Savuti Camp: This camp is elegant and airy, with eight stylish tents under thatch, each with huge windows and decks overlooking the water. An early morning spent bird-watching (or hippo- and elephant-watching) from your private deck is a real treat.

The main area opens onto the same water channel, with a deliciously chilly pool deck and open, contemporary dining and lounge areas where you can eat under the stars. Savuti is in the private Linyanti concession area just south of the Caprivi Strip, along the Savute Channel.


The open decks at Chitabe are perfect for animal spotting
The open decks at Chitabe are perfect for animal spotting

Getting There 

Fly: SAA flies daily to Livingstone and Victoria Falls from Johannesburg, while SAA code-share partner SA Airlink flies daily to Maun. From those centres, you can book a small charter plane – or you can explore the Delta on your own, hiring a camper van and using the national park campsites.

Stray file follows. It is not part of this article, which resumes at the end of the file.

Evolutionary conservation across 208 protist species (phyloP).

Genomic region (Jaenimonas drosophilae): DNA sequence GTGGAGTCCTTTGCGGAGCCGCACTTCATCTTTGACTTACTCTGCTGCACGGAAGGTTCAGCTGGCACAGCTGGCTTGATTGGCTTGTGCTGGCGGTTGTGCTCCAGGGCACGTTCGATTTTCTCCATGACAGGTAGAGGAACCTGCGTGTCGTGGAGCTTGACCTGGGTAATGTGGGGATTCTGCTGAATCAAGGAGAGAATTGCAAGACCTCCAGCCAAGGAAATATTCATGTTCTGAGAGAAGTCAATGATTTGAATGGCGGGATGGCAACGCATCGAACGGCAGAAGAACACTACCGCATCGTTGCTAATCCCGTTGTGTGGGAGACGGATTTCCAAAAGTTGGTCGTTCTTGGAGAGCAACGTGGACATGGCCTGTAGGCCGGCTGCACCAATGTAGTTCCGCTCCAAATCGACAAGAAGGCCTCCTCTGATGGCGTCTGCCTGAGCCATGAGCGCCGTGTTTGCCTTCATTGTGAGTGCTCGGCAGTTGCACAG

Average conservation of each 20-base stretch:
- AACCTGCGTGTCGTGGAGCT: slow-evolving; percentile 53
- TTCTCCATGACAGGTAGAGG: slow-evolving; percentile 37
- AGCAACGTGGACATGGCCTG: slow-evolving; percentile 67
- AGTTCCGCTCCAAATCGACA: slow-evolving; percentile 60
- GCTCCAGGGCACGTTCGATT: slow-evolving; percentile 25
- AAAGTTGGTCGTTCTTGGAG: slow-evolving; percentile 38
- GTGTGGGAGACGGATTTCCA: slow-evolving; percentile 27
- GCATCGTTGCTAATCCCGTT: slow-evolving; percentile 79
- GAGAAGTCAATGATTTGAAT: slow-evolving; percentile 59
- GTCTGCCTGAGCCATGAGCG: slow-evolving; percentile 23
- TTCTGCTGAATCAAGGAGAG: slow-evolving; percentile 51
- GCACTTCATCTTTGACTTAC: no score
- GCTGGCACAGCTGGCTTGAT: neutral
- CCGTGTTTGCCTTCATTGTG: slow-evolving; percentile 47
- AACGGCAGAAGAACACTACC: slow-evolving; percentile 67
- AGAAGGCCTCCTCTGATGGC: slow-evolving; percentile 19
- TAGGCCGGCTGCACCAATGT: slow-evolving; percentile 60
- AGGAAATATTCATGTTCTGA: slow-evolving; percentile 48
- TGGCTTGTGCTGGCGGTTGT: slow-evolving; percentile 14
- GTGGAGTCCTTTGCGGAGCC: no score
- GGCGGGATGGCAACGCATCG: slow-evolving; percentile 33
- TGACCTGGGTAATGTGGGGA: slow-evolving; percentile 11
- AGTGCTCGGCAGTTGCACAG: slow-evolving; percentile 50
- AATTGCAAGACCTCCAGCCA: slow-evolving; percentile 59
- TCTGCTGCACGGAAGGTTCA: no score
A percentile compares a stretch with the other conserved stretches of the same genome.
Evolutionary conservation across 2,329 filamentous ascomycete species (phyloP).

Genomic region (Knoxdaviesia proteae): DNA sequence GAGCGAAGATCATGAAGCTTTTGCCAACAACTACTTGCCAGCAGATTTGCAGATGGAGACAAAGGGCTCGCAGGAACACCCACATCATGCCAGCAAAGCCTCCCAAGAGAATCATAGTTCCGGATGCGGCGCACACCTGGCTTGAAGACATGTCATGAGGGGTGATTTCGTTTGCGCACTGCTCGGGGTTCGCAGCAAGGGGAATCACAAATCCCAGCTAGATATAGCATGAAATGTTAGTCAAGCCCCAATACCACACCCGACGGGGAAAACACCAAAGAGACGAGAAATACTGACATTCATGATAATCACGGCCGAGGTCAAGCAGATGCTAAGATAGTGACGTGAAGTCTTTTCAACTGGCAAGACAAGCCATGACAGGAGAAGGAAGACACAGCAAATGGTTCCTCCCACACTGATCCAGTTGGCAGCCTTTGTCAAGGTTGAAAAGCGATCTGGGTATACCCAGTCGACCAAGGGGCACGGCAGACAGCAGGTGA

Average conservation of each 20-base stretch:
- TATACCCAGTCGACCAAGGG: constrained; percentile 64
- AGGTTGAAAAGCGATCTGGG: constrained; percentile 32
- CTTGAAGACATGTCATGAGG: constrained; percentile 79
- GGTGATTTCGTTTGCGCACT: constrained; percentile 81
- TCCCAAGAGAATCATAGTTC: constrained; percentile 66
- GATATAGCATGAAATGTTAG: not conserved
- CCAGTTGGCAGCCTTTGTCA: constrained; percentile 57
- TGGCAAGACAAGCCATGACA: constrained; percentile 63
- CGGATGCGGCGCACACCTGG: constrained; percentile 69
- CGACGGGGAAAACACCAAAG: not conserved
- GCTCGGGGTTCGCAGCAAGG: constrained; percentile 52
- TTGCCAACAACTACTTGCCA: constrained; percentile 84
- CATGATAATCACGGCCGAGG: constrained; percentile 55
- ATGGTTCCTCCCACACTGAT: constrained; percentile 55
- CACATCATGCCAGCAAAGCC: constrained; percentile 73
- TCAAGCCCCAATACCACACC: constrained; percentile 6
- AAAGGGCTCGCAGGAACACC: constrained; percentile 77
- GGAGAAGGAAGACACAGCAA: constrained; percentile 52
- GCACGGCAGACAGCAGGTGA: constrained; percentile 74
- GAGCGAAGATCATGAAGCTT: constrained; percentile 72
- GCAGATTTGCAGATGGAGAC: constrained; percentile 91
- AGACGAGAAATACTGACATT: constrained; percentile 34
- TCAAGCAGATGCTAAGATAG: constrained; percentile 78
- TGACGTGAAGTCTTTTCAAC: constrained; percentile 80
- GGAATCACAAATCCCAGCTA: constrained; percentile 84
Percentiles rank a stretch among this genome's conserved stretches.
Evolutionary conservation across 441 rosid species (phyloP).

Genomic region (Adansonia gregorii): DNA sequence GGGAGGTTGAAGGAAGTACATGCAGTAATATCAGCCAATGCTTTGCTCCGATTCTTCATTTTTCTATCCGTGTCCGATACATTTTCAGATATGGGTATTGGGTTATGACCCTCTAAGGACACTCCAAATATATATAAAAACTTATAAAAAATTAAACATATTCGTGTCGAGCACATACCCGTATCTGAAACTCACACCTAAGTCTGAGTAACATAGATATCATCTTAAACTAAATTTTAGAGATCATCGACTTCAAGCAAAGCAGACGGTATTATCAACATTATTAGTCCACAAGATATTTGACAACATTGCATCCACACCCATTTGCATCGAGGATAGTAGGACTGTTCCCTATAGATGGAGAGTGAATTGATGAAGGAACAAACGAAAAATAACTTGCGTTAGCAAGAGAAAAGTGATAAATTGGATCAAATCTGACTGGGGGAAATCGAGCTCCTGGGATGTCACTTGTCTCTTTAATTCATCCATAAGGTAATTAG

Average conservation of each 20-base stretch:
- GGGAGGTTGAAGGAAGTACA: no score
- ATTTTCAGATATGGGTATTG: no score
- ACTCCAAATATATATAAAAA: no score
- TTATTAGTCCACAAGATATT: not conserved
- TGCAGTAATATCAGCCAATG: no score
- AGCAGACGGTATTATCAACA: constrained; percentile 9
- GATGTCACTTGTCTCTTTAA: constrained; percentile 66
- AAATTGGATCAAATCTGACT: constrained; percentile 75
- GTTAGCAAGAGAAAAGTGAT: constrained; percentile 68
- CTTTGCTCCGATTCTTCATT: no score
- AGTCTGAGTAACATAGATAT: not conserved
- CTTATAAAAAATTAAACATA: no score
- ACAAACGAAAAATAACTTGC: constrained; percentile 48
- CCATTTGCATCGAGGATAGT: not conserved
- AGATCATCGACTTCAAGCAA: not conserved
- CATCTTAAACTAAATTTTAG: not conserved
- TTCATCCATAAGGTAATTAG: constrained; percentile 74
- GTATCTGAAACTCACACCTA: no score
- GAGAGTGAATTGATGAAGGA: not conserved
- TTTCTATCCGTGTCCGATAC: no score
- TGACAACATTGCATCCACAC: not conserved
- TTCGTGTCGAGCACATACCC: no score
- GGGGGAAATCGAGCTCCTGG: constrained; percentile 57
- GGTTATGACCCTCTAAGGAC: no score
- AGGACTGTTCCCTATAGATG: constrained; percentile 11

Fully kitted camper vehicles are available for hire in all three centres. From Maun, drive into Moremi Game Reserve in the heart of the Okavango Delta. From Victoria Falls and Livingstone, you can drive into the Chobe National Park. From there you can cross into Namibia’s Caprivi Strip to visit Mamili (Nkasa Lupala) National Park.

Words by Adélle Horler